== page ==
Tuesday, May 09, 2006

Iranian "olive branch" goes public

As you may know by now, Iranian President Mahmoud Ahmadinejad recently sent a letter to President Bush, the first such correspondence between an Iranian president and a U.S. president in 27 years. Joe Gandelman wrote about it here.

Well, the letter is now public. Here's The New York Times:

In his letter to President Bush, Iran's President, Mahmoud Ahmadinejad, declared that Western-style democracy had failed and that the use of secret prisons in Europe and aspects of the war in Iraq could not be reconciled with Mr. Bush's Christian values. But it did not address directly the central issue that divides the two countries: Iran's nuclear ambitions.

In his wide-ranging letter, written in Farsi with an English translation, Mr. Ahmadinejad at times challenges and concedes as he directs question after question to Mr. Bush but offers no concrete proposals. In Iran today, the Iranian president portrayed it as a blueprint of "suggestions for resolving the many problems facing humanity," the Iranian news agency Irna reported.

State Department officials who read the letter suggested that it offered an interesting window into the mentality and thinking of Iran, especially because it seemed to reflect a inclination to dwell on myriad grievances of the past rather than on the problem at hand, namely Iran's suspected nuclear weapons program.

Here's a bit more:

The letter provides at times a striking insight into the Iranian president's vision of double standards in American foreign policy, criticizing what he portrays as a lack of support for elected Palestinian and Latin American governments...

The Iranian president also extends to Mr. Bush an "invitation" to return to governing the United States based on the values of Jesus Christ, whose name in the letter is followed each time by the letters "PBUH," which stands for "Peace Be Upon Him."

Frequently quoting passages from the Koran, Mr. Ahmadinejad calls for a return to a religious basis of government.

You can find the full text of the letter at France's Le Monde newspaper

There's a lot in there, from a denunciation of the 9/11 terrorist attacks to bigoted comments on Israel and the Holocaust, but here's the line that most struck me: "Liberalism and Western style democracy have not been able to help realize the ideals of humanity. Today these two concepts have failed."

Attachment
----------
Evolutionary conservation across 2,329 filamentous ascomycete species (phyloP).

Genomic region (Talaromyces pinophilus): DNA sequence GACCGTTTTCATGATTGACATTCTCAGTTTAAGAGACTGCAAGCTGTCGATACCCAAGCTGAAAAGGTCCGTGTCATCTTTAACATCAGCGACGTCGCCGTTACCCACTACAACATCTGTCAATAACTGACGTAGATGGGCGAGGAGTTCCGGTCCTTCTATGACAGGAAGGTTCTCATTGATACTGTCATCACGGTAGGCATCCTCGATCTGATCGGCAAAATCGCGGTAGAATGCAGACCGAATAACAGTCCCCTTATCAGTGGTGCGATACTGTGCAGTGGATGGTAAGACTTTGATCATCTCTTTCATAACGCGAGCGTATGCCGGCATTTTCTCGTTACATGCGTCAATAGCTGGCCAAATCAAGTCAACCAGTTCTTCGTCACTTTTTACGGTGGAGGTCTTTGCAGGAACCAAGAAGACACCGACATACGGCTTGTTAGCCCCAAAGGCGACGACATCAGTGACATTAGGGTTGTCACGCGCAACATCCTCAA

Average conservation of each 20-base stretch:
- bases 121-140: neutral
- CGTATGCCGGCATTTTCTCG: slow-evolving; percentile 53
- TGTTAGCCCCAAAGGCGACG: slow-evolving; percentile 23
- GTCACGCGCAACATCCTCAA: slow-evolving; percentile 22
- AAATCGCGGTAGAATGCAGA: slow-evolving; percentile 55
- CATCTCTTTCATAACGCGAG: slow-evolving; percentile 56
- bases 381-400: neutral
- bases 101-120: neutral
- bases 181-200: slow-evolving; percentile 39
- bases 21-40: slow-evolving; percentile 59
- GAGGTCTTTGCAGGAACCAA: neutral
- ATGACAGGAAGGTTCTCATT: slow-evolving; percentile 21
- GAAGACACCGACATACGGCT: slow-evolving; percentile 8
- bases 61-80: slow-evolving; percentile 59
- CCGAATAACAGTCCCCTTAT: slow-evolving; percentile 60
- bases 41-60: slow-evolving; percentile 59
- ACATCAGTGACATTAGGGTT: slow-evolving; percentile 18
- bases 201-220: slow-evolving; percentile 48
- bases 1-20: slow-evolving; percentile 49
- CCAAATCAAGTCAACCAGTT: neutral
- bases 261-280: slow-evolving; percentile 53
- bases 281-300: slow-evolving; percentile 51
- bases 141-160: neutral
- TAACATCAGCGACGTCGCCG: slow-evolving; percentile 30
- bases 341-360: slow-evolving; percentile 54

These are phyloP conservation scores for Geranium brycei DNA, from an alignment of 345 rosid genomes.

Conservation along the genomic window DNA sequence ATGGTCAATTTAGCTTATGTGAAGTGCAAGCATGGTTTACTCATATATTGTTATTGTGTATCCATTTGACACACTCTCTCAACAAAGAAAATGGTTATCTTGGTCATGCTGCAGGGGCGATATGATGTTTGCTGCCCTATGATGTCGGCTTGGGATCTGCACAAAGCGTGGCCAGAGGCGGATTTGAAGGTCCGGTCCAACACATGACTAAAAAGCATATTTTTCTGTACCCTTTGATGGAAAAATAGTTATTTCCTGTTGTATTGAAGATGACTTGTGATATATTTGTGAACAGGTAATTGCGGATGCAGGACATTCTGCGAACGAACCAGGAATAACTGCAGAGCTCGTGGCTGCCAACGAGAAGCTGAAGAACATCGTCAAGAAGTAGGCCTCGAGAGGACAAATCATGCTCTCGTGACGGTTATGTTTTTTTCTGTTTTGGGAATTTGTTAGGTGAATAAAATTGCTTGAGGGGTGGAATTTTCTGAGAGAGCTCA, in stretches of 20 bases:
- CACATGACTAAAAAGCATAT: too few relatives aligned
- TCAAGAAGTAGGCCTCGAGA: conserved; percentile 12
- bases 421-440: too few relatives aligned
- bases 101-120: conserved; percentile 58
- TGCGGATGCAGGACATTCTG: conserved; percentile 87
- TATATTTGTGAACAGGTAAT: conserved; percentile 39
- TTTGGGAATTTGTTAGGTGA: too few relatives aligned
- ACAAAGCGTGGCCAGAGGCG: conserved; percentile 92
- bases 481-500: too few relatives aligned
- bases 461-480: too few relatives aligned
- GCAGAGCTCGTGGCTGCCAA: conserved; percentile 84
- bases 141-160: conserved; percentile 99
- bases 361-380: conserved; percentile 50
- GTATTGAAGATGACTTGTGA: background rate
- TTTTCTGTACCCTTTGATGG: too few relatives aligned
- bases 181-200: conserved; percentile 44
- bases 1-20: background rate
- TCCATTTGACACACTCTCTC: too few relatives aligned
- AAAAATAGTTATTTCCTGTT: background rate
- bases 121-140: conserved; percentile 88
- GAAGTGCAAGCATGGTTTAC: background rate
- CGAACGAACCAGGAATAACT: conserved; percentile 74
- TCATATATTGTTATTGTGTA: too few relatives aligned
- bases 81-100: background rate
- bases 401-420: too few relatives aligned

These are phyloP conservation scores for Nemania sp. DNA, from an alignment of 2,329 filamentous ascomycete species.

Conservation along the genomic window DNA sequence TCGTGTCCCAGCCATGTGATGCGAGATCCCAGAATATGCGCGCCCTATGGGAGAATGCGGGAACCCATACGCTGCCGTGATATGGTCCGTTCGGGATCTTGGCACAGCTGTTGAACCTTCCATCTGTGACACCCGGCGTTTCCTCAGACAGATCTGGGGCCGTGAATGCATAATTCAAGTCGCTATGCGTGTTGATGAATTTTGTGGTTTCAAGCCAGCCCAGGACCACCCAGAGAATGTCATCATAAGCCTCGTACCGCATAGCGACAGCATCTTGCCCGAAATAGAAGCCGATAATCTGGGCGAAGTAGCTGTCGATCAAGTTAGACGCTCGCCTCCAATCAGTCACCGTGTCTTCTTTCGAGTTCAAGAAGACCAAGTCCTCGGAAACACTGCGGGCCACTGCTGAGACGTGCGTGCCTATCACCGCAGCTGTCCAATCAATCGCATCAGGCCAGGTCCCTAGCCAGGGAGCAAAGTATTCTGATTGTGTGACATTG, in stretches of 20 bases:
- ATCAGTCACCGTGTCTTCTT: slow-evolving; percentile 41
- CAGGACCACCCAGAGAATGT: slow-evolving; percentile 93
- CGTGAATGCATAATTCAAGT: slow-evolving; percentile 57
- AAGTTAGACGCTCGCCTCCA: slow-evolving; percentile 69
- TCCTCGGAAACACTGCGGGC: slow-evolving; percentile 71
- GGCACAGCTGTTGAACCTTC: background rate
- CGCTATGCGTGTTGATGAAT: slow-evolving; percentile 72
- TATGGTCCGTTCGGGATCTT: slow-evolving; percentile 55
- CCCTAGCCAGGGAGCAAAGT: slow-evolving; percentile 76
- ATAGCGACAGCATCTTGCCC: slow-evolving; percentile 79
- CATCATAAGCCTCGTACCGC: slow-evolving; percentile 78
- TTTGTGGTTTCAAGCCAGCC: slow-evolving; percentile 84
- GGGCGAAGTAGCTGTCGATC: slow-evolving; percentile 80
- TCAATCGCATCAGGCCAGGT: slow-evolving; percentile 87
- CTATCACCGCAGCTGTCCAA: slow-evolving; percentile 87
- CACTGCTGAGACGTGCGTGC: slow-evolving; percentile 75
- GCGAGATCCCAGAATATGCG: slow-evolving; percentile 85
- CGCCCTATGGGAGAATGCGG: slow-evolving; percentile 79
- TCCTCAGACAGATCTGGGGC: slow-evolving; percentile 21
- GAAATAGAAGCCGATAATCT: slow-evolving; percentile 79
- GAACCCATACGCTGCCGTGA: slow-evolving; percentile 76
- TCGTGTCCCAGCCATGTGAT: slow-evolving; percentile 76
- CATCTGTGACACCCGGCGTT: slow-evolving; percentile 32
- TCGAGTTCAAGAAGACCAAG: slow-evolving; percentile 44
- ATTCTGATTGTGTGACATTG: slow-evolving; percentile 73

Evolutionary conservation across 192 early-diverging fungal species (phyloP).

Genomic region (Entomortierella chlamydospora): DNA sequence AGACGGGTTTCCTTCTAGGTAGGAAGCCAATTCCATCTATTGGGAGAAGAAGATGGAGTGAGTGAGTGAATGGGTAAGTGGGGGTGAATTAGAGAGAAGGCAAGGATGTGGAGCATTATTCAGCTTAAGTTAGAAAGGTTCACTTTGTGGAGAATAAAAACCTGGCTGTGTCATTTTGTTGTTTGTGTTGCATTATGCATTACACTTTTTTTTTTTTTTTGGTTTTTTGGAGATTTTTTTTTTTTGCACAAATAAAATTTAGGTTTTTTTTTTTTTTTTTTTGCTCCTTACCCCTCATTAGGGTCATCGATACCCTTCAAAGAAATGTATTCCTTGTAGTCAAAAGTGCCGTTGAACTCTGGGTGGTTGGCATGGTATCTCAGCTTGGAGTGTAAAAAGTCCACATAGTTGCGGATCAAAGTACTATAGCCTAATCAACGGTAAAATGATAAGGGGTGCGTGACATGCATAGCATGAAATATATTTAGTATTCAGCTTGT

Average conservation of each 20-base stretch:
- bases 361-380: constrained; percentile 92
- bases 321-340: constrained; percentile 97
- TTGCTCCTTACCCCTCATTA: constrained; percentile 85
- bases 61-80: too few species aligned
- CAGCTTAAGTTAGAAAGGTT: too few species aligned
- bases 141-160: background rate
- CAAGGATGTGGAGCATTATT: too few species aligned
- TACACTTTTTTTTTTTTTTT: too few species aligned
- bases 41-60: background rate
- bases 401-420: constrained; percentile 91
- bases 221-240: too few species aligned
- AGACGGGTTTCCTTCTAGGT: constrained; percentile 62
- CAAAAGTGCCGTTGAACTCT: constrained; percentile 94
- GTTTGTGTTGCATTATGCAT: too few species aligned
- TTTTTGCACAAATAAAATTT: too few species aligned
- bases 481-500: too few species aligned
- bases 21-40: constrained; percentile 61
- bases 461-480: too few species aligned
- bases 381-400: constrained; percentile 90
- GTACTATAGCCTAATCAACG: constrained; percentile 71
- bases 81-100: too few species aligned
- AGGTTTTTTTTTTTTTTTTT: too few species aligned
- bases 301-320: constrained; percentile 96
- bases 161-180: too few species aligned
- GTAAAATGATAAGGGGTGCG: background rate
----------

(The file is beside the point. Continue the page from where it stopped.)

No, they haven't, President Ahmadinejad. No, they haven't. You may, in your delusional state, be able to hear "the sounds of the shattering and fall of the ideology and thoughts of the liberal democratic systems," but we liberal democrats, we who find in the union of democracy and liberty the last, best hope for humanity, know better.

We may disagree over how best to deal with your nuclear program, but we are not about to give in and reject our way of life and our system of government.

You underestimate us at your peril.


Over at The Moderate Voice, where this post first appeared earlier today, Dave Schuler of The Glittering Eye asked if I was "being ironic with the 'olive branch' characterization". After all, the letter is just "a list of grievances".

My answer: Hugely ironic, yes. I realize it's not a serious olive branch. After all, there's no mention of Iran's nuclear program anywhere in the letter. Furthermore, Ahmadinejad's rhetoric ought not be divorced from its context. Much of what he says, all that fist-clenching nationalist bluster, is meant for domestic consumption, whereas I suspect that this letter is meant largely for international consumption. Bush rejected it and the U.S. will generally look unfavorably upon it, but it may be enough to buy Iran some time (and perhaps even some support). After all, some of the views elaborated in the letter are shared, at least to some degree, even by America's European allies.

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